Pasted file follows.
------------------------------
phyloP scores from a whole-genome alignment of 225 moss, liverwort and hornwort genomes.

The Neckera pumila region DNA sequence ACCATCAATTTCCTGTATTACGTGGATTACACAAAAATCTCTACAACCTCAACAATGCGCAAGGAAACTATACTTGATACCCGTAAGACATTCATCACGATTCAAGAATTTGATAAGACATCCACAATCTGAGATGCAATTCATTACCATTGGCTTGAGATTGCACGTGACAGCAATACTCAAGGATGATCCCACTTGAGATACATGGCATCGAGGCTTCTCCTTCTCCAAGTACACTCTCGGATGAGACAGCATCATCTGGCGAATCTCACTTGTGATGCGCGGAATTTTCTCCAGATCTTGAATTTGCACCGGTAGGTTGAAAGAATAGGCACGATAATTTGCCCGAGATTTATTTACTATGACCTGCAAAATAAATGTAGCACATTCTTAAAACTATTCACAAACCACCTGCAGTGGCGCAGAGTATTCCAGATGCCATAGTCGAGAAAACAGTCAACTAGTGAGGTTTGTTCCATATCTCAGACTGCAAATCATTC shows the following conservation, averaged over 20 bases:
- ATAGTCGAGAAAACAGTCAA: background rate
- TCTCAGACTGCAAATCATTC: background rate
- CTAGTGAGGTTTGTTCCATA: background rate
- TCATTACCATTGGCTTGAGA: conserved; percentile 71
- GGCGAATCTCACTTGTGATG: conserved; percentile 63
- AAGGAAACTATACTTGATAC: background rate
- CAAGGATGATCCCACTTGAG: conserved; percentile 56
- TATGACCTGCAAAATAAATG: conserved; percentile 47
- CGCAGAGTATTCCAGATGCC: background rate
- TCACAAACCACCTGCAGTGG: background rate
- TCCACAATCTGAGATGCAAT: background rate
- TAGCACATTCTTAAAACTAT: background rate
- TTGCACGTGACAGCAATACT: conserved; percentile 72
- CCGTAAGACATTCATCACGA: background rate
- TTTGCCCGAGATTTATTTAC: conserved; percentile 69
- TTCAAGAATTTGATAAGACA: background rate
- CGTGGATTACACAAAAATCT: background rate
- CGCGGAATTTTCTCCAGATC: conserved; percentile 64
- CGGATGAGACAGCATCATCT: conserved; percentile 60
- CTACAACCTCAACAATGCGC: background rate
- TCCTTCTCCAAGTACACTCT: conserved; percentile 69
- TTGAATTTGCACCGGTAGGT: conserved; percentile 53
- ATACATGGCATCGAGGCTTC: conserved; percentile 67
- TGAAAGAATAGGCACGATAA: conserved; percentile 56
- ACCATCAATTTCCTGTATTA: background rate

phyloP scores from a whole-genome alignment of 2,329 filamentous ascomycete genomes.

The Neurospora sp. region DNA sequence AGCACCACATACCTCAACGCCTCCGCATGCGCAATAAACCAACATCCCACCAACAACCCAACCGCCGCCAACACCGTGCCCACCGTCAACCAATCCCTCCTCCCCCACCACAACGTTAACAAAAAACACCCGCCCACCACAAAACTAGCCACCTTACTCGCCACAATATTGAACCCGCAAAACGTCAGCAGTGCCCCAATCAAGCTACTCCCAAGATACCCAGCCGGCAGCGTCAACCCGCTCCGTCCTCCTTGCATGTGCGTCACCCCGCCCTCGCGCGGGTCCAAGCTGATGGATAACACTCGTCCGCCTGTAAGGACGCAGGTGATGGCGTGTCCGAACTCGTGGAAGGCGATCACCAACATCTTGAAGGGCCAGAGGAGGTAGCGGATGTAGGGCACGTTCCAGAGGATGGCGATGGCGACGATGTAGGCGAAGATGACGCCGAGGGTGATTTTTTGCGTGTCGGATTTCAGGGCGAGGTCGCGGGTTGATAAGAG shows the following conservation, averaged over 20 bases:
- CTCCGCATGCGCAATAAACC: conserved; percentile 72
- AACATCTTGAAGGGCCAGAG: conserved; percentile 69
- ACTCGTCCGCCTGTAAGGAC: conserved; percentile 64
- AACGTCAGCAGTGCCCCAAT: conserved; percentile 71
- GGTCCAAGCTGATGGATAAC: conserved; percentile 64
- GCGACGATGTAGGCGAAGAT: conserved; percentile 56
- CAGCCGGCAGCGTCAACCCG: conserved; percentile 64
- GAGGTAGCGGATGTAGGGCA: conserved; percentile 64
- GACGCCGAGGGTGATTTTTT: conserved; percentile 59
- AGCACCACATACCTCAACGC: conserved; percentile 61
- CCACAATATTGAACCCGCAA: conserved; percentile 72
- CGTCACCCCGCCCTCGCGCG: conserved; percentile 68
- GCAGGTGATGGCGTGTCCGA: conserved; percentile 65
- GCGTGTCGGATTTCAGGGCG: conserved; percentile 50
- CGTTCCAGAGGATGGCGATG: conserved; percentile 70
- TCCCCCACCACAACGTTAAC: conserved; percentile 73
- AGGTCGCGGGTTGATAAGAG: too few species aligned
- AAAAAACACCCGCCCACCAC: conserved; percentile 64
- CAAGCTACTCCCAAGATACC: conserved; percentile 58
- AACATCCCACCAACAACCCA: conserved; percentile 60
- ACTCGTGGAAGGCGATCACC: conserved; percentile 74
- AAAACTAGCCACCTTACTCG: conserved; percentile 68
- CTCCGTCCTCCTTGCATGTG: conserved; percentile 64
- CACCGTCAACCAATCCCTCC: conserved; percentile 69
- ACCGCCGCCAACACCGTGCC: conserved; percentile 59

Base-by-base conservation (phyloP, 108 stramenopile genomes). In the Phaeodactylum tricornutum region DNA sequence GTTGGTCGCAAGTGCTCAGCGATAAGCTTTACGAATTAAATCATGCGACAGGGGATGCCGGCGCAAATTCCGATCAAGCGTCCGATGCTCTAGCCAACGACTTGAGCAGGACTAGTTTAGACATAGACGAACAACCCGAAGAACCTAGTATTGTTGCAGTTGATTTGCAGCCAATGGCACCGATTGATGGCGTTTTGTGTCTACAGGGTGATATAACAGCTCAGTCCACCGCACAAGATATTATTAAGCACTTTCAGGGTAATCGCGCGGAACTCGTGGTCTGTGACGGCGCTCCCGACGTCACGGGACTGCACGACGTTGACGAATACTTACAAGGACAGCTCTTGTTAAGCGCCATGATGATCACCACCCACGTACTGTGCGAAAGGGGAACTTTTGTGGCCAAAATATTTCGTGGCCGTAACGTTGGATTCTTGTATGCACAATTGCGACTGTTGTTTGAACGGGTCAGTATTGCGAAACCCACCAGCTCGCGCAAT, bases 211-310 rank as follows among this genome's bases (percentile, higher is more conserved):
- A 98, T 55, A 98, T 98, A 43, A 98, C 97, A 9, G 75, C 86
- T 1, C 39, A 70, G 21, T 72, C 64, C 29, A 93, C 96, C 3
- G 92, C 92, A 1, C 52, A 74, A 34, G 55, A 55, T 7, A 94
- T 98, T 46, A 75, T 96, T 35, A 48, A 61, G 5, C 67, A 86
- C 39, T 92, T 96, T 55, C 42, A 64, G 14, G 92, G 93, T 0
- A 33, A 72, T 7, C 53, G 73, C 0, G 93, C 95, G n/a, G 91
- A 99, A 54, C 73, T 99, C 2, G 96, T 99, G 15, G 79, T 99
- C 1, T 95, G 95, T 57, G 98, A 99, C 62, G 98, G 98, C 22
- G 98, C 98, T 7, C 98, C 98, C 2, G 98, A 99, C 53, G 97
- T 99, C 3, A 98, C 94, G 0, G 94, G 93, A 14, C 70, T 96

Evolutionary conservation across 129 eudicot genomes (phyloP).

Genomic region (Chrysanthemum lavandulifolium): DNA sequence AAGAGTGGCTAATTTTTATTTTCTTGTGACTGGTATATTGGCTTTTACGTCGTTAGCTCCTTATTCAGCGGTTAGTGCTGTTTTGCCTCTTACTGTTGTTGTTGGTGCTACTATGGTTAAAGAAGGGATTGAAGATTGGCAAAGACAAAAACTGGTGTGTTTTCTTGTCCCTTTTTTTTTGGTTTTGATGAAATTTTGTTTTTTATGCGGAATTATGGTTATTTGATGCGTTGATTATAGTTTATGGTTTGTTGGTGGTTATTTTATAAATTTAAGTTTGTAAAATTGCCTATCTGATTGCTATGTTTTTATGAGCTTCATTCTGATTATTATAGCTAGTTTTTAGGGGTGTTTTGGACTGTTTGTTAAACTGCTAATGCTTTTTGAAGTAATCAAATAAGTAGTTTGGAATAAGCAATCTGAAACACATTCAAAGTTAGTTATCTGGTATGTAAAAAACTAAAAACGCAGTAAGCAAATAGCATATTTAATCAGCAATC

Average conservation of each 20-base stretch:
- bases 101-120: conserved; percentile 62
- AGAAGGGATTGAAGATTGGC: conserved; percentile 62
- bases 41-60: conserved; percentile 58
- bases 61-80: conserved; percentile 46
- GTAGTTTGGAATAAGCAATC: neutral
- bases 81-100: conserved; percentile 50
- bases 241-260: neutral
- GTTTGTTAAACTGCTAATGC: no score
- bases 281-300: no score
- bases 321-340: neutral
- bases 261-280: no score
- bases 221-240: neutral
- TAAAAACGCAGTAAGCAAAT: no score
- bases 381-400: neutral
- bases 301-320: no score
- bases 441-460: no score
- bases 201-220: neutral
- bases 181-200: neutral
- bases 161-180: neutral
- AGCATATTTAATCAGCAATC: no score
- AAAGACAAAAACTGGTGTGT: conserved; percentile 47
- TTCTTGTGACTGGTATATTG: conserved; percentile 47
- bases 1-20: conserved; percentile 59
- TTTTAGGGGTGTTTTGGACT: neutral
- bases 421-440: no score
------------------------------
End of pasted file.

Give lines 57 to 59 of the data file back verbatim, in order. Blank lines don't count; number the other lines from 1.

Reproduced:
- T 1, C 39, A 70, G 21, T 72, C 64, C 29, A 93, C 96, C 3
- G 92, C 92, A 1, C 52, A 74, A 34, G 55, A 55, T 7, A 94
- T 98, T 46, A 75, T 96, T 35, A 48, A 61, G 5, C 67, A 86